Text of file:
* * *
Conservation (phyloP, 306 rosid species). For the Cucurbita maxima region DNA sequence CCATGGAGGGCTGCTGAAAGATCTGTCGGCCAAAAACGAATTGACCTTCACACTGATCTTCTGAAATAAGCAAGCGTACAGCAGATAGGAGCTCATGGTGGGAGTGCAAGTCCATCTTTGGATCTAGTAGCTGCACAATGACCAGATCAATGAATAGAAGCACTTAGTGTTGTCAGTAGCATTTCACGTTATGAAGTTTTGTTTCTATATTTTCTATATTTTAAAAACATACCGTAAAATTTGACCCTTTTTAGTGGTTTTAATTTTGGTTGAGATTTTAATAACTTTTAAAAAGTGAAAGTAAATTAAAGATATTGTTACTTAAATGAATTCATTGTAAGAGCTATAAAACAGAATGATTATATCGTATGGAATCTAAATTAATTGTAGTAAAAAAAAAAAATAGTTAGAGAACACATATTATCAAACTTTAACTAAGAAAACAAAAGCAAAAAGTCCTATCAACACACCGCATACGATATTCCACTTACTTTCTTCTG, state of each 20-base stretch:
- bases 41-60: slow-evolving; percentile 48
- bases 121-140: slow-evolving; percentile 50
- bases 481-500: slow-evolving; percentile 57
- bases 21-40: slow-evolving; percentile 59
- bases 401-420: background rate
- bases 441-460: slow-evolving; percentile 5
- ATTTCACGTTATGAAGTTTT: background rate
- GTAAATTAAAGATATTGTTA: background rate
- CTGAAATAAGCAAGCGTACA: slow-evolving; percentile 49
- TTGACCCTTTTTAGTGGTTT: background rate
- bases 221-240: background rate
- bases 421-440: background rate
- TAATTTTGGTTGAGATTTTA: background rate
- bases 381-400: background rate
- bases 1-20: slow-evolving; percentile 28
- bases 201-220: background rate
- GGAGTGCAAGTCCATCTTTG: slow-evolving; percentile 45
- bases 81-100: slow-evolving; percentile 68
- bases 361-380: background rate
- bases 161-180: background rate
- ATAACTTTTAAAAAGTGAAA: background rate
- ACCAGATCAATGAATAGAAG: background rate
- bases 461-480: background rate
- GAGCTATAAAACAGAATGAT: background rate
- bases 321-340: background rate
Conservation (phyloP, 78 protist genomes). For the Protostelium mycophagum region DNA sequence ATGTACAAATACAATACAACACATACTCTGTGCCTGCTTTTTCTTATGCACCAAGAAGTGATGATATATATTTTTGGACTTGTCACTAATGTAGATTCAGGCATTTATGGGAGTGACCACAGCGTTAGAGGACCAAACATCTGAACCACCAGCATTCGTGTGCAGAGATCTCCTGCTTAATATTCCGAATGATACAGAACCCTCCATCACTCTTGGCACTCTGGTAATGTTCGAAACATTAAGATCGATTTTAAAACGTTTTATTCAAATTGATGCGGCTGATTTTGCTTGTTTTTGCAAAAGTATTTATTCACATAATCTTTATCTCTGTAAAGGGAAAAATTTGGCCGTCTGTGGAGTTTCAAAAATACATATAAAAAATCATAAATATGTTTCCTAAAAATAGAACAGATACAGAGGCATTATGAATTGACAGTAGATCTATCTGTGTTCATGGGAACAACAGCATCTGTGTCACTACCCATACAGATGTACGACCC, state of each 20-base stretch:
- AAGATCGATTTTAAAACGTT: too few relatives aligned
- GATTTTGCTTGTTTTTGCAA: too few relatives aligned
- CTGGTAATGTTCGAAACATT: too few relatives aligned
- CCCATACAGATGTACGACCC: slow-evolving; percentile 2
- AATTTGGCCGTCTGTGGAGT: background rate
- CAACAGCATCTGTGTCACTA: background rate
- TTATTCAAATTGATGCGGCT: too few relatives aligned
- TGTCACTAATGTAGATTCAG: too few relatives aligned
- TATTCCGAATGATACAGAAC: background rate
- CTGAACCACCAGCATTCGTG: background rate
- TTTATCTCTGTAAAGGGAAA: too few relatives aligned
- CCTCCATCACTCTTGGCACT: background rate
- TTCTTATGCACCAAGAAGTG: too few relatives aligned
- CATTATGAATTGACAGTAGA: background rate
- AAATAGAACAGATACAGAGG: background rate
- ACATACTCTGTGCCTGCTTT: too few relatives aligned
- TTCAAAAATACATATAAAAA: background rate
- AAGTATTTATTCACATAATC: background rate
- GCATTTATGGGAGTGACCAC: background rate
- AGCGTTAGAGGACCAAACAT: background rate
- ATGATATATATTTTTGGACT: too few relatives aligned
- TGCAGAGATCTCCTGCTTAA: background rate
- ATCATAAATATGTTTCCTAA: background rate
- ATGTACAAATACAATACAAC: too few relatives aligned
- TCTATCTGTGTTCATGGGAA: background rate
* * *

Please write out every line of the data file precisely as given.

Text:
Conservation (phyloP, 306 rosid species). For the Cucurbita maxima region DNA sequence CCATGGAGGGCTGCTGAAAGATCTGTCGGCCAAAAACGAATTGACCTTCACACTGATCTTCTGAAATAAGCAAGCGTACAGCAGATAGGAGCTCATGGTGGGAGTGCAAGTCCATCTTTGGATCTAGTAGCTGCACAATGACCAGATCAATGAATAGAAGCACTTAGTGTTGTCAGTAGCATTTCACGTTATGAAGTTTTGTTTCTATATTTTCTATATTTTAAAAACATACCGTAAAATTTGACCCTTTTTAGTGGTTTTAATTTTGGTTGAGATTTTAATAACTTTTAAAAAGTGAAAGTAAATTAAAGATATTGTTACTTAAATGAATTCATTGTAAGAGCTATAAAACAGAATGATTATATCGTATGGAATCTAAATTAATTGTAGTAAAAAAAAAAAATAGTTAGAGAACACATATTATCAAACTTTAACTAAGAAAACAAAAGCAAAAAGTCCTATCAACACACCGCATACGATATTCCACTTACTTTCTTCTG, state of each 20-base stretch:
- bases 41-60: slow-evolving; percentile 48
- bases 121-140: slow-evolving; percentile 50
- bases 481-500: slow-evolving; percentile 57
- bases 21-40: slow-evolving; percentile 59
- bases 401-420: background rate
- bases 441-460: slow-evolving; percentile 5
- ATTTCACGTTATGAAGTTTT: background rate
- GTAAATTAAAGATATTGTTA: background rate
- CTGAAATAAGCAAGCGTACA: slow-evolving; percentile 49
- TTGACCCTTTTTAGTGGTTT: background rate
- bases 221-240: background rate
- bases 421-440: background rate
- TAATTTTGGTTGAGATTTTA: background rate
- bases 381-400: background rate
- bases 1-20: slow-evolving; percentile 28
- bases 201-220: background rate
- GGAGTGCAAGTCCATCTTTG: slow-evolving; percentile 45
- bases 81-100: slow-evolving; percentile 68
- bases 361-380: background rate
- bases 161-180: background rate
- ATAACTTTTAAAAAGTGAAA: background rate
- ACCAGATCAATGAATAGAAG: background rate
- bases 461-480: background rate
- GAGCTATAAAACAGAATGAT: background rate
- bases 321-340: background rate
Conservation (phyloP, 78 protist genomes). For the Protostelium mycophagum region DNA sequence ATGTACAAATACAATACAACACATACTCTGTGCCTGCTTTTTCTTATGCACCAAGAAGTGATGATATATATTTTTGGACTTGTCACTAATGTAGATTCAGGCATTTATGGGAGTGACCACAGCGTTAGAGGACCAAACATCTGAACCACCAGCATTCGTGTGCAGAGATCTCCTGCTTAATATTCCGAATGATACAGAACCCTCCATCACTCTTGGCACTCTGGTAATGTTCGAAACATTAAGATCGATTTTAAAACGTTTTATTCAAATTGATGCGGCTGATTTTGCTTGTTTTTGCAAAAGTATTTATTCACATAATCTTTATCTCTGTAAAGGGAAAAATTTGGCCGTCTGTGGAGTTTCAAAAATACATATAAAAAATCATAAATATGTTTCCTAAAAATAGAACAGATACAGAGGCATTATGAATTGACAGTAGATCTATCTGTGTTCATGGGAACAACAGCATCTGTGTCACTACCCATACAGATGTACGACCC, state of each 20-base stretch:
- AAGATCGATTTTAAAACGTT: too few relatives aligned
- GATTTTGCTTGTTTTTGCAA: too few relatives aligned
- CTGGTAATGTTCGAAACATT: too few relatives aligned
- CCCATACAGATGTACGACCC: slow-evolving; percentile 2
- AATTTGGCCGTCTGTGGAGT: background rate
- CAACAGCATCTGTGTCACTA: background rate
- TTATTCAAATTGATGCGGCT: too few relatives aligned
- TGTCACTAATGTAGATTCAG: too few relatives aligned
- TATTCCGAATGATACAGAAC: background rate
- CTGAACCACCAGCATTCGTG: background rate
- TTTATCTCTGTAAAGGGAAA: too few relatives aligned
- CCTCCATCACTCTTGGCACT: background rate
- TTCTTATGCACCAAGAAGTG: too few relatives aligned
- CATTATGAATTGACAGTAGA: background rate
- AAATAGAACAGATACAGAGG: background rate
- ACATACTCTGTGCCTGCTTT: too few relatives aligned
- TTCAAAAATACATATAAAAA: background rate
- AAGTATTTATTCACATAATC: background rate
- GCATTTATGGGAGTGACCAC: background rate
- AGCGTTAGAGGACCAAACAT: background rate
- ATGATATATATTTTTGGACT: too few relatives aligned
- TGCAGAGATCTCCTGCTTAA: background rate
- ATCATAAATATGTTTCCTAA: background rate
- ATGTACAAATACAATACAAC: too few relatives aligned
- TCTATCTGTGTTCATGGGAA: background rate